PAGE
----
Eight Warning Signs Your Child Could Be Addicted

Look for any number of these warning signs
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"Parents are usually the first to sense a problem, even if they don't know what it is—If you see signs, seek the help of a professional."

Leslie Adair
PhD, LP, LMFT Director of Mental Health and Family Services

Drug use by a child is one of a parent's worst fears. But when alcohol or other drug use becomes an addiction, it can ruin a child's life. Addiction in a child can also destroy the fabric of trust so essential in a family. Early detection and intervention are essential. Here are eight warning signs that your child could be addicted.

1. Physical clues (look for more than one and persistence over time)

  • Change in eating habits and unexplained weight loss or gain 
  • Inability to sleep or wake up at usual times
  • Red or watery eyes, pupils larger or smaller than normal, blank stare, sniffing all the time
  • Excessive sweating, tremors, or shakes
  • Cold, sweaty palms or shaking hands; nausea or vomiting
  • Extreme hyperactivity or excessive talkativeness

2. Sudden and sustained emotional changes

  • Loss of interest in the family
  • Signs of paranoia, such as being overly secretive or hiding behind locked doors
  • General lack of motivation, energy, self-esteem
  • Chronic dishonesty
  • Moodiness, irritability, nervousness

These changes can become so severe that parents do not "recognize" their child and experience feelings of loss.

3. A pattern of changes in school attendance and grades

Addiction shows up via a change in a child's behavior in school, but most schools do not have the resources to identify the problem. Parents must look for signs, such as tardiness and attendance problems or a drop in grades. Talk to the school directly. Don't rely on automated phone messages, which your child can delete before you get home from work.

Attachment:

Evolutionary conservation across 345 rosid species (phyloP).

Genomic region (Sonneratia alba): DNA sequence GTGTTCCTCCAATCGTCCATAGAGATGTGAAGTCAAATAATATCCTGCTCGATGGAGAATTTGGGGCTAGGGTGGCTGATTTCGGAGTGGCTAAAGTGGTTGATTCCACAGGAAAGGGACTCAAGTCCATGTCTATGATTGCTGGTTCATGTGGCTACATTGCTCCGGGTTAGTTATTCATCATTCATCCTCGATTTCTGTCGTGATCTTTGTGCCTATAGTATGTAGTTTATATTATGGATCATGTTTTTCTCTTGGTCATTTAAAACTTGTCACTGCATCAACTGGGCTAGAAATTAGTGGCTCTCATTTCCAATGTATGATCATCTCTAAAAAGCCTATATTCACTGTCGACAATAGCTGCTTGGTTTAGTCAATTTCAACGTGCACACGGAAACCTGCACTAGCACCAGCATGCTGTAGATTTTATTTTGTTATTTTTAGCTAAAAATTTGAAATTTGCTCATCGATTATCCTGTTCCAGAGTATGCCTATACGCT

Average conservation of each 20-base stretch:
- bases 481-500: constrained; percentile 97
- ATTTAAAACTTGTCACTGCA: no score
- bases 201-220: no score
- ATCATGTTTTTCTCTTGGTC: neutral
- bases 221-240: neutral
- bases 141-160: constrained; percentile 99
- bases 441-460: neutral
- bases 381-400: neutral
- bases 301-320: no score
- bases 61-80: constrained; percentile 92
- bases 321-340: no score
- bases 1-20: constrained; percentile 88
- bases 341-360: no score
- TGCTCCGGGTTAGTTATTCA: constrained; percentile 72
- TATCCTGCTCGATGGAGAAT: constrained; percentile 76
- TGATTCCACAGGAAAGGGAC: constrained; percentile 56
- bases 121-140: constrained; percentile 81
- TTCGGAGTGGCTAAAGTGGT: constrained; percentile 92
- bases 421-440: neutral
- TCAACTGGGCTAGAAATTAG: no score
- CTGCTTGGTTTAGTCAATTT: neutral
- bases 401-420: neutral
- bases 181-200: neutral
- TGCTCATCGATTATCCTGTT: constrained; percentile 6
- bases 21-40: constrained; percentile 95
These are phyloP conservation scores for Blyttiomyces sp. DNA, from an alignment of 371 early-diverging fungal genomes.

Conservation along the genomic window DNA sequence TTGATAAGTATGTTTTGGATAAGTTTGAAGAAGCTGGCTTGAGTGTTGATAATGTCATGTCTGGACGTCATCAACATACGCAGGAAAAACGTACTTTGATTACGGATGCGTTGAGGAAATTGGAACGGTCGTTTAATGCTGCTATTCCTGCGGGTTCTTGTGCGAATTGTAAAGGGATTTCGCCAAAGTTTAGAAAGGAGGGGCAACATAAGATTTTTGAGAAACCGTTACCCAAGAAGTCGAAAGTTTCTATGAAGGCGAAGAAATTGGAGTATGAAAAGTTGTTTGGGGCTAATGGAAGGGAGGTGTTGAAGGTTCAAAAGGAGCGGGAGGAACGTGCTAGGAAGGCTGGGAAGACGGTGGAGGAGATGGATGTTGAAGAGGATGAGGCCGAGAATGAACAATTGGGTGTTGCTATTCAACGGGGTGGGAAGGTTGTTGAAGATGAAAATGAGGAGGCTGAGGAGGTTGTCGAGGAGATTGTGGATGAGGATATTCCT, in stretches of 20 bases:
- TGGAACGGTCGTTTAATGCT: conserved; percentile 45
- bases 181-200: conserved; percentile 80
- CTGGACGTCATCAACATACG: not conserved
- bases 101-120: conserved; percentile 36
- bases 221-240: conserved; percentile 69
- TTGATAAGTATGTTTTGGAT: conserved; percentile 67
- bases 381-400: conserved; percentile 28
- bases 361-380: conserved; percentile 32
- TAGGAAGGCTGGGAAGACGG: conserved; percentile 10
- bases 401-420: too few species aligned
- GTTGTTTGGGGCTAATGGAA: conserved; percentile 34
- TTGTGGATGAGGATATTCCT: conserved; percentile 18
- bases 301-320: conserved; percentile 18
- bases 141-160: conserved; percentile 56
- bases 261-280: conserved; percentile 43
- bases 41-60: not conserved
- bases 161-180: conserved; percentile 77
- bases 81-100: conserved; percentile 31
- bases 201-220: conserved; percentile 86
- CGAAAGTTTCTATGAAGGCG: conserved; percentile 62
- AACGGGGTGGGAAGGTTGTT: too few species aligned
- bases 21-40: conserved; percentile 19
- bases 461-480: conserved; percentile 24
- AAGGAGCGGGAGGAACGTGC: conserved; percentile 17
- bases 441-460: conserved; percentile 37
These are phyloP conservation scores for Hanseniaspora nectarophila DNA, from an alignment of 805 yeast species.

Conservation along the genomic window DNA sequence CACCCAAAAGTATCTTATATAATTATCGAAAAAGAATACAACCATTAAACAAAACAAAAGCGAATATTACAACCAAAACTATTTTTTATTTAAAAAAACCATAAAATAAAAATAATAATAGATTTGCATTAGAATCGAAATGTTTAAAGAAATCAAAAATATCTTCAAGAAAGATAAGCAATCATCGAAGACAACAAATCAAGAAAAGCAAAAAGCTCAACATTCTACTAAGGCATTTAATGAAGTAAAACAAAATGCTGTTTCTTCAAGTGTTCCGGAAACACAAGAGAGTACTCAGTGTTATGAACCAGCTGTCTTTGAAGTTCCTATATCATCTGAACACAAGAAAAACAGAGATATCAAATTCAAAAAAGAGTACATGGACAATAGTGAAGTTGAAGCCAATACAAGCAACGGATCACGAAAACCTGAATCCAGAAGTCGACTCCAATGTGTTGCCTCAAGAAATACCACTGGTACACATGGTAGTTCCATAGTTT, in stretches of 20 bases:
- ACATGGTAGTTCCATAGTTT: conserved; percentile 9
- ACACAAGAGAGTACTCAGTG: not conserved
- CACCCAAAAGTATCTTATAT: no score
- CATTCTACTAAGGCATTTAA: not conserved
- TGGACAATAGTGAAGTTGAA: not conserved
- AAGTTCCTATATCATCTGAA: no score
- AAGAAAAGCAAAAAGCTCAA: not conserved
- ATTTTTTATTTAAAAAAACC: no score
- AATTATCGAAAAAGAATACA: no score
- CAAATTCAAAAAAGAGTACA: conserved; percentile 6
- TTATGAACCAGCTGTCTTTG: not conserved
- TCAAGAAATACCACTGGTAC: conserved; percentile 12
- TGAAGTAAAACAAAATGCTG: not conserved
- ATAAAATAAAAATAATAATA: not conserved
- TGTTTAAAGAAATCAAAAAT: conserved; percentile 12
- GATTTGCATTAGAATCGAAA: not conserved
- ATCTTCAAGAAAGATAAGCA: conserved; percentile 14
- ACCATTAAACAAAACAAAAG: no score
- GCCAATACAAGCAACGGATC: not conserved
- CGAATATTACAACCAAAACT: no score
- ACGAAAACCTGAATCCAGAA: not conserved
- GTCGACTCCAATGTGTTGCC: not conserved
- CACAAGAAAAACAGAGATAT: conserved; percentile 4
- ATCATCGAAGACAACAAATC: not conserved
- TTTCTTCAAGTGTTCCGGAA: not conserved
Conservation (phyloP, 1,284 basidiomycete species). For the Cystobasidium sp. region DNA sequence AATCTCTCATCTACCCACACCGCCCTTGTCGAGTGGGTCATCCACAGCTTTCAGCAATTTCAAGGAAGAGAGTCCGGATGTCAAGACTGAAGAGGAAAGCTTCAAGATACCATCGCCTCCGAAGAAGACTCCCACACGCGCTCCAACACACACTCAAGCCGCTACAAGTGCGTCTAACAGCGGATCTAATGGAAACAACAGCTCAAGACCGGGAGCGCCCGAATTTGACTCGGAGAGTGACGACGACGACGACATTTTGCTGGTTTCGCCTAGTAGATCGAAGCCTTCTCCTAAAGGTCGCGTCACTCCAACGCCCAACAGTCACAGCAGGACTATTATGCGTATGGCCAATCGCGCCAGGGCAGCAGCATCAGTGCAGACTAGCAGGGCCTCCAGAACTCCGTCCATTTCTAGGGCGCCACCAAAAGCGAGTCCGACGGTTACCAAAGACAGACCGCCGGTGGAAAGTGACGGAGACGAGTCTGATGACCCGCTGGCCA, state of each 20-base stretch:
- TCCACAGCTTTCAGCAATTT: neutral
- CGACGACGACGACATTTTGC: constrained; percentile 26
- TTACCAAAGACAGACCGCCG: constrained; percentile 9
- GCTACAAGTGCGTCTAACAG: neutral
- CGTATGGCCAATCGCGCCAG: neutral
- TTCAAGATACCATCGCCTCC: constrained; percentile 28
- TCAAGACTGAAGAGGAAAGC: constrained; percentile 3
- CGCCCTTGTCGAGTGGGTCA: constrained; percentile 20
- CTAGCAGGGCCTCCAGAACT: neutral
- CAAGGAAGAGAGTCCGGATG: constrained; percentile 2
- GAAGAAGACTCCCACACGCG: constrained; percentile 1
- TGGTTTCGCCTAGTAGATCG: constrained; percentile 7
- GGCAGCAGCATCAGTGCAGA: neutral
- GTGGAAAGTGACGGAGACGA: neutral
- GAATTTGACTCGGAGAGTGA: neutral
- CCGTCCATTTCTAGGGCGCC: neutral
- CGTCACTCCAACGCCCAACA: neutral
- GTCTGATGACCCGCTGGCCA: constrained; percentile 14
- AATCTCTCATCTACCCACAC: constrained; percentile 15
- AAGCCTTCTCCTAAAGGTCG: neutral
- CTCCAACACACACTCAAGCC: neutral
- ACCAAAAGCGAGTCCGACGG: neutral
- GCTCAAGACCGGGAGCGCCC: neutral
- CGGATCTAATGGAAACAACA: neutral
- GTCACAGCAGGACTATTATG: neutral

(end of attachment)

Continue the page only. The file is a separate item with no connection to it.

4. Several instances of unaccountable money or unexplained loss of money

Drug users often become drug dealers who come home with unexplained sources of income. Or, the opposite happens, and children start stealing from siblings or parents. Notice whether any game stations, jewelry, CDs, or tablets are missing. Watch for lies: "I'm just holding this money for a friend," or "I lost the money you gave me." Watch for unexplained debit card problems.

5. Dramatic changes in friendships

When a child starts abusing alcohol or drugs, one of two things usually happens with friends. The friend group either changes radically, with old friends dropping away and new friends entering the scene, or children suddenly have multiple sets of friends. In either case, children might become ultra secretive about their mobile phone.

6. Uncharacteristic changes in mood or personality

In many cases, youth addiction is accompanied by mental health issues such as depression. It can be difficult to know which issue came first because many of the signs and symptoms of chemical use are also signs and symptoms of mental health issues. For example, depression or anxiety can be caused by drug abuse or be the reason a child starts using in the first place. A licensed mental health practitioner can help determine whether mental health issues are a concern and, if so, can make recommendations for appropriate treatment.

7. Drugs missing from the medicine cabinet

Many young people with drug abuse issues will search the medicine cabinet at home, while at relatives, with friends, or even while babysitting. Young people are savvy about what medications will get them high, such as ADHD medication and pain pills.

8. Deterioration in appearance

Addicted youths begin to pay less attention to how they look and to their hygiene. As a parent, you will notice their clothes aren't as clean as usual. Lack of sleep may make them appear especially drawn and tired. Fewer baths or showers may increase body odor. They have shifted their attention from taking care of their physical selves to focusing on getting access to drugs. Parents will find themselves commenting on this more often.

Look for any number of these warning signs. If you have concerns, talk to an addiction treatment professional who can help you determine whether your child's behavior warrants a drug and alcohol abuse assessment.

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